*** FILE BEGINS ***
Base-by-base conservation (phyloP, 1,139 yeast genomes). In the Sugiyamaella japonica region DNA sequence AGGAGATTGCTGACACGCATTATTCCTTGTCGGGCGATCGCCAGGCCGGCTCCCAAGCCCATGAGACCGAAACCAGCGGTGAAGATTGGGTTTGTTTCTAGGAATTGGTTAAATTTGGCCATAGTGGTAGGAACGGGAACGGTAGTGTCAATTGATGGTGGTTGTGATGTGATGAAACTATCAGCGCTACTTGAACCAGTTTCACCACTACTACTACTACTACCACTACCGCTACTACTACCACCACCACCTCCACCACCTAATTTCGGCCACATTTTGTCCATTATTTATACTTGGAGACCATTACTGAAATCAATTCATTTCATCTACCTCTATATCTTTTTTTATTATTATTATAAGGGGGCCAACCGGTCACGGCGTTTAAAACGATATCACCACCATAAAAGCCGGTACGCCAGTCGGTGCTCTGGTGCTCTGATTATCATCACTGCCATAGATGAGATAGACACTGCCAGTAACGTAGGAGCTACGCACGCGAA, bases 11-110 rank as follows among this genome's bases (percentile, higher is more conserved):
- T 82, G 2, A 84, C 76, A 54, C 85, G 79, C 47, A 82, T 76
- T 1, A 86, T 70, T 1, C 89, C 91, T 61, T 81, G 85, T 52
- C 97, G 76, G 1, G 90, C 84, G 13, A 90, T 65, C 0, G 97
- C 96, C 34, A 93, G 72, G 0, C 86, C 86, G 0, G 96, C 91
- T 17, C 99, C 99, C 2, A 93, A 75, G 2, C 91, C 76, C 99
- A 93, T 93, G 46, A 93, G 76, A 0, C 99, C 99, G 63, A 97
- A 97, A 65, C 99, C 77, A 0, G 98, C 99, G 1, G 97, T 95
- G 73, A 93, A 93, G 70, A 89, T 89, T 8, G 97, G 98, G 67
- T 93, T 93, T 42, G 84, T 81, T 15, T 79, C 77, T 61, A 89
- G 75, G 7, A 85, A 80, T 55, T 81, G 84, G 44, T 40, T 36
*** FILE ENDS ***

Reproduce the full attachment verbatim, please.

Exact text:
Base-by-base conservation (phyloP, 1,139 yeast genomes). In the Sugiyamaella japonica region DNA sequence AGGAGATTGCTGACACGCATTATTCCTTGTCGGGCGATCGCCAGGCCGGCTCCCAAGCCCATGAGACCGAAACCAGCGGTGAAGATTGGGTTTGTTTCTAGGAATTGGTTAAATTTGGCCATAGTGGTAGGAACGGGAACGGTAGTGTCAATTGATGGTGGTTGTGATGTGATGAAACTATCAGCGCTACTTGAACCAGTTTCACCACTACTACTACTACTACCACTACCGCTACTACTACCACCACCACCTCCACCACCTAATTTCGGCCACATTTTGTCCATTATTTATACTTGGAGACCATTACTGAAATCAATTCATTTCATCTACCTCTATATCTTTTTTTATTATTATTATAAGGGGGCCAACCGGTCACGGCGTTTAAAACGATATCACCACCATAAAAGCCGGTACGCCAGTCGGTGCTCTGGTGCTCTGATTATCATCACTGCCATAGATGAGATAGACACTGCCAGTAACGTAGGAGCTACGCACGCGAA, bases 11-110 rank as follows among this genome's bases (percentile, higher is more conserved):
- T 82, G 2, A 84, C 76, A 54, C 85, G 79, C 47, A 82, T 76
- T 1, A 86, T 70, T 1, C 89, C 91, T 61, T 81, G 85, T 52
- C 97, G 76, G 1, G 90, C 84, G 13, A 90, T 65, C 0, G 97
- C 96, C 34, A 93, G 72, G 0, C 86, C 86, G 0, G 96, C 91
- T 17, C 99, C 99, C 2, A 93, A 75, G 2, C 91, C 76, C 99
- A 93, T 93, G 46, A 93, G 76, A 0, C 99, C 99, G 63, A 97
- A 97, A 65, C 99, C 77, A 0, G 98, C 99, G 1, G 97, T 95
- G 73, A 93, A 93, G 70, A 89, T 89, T 8, G 97, G 98, G 67
- T 93, T 93, T 42, G 84, T 81, T 15, T 79, C 77, T 61, A 89
- G 75, G 7, A 85, A 80, T 55, T 81, G 84, G 44, T 40, T 36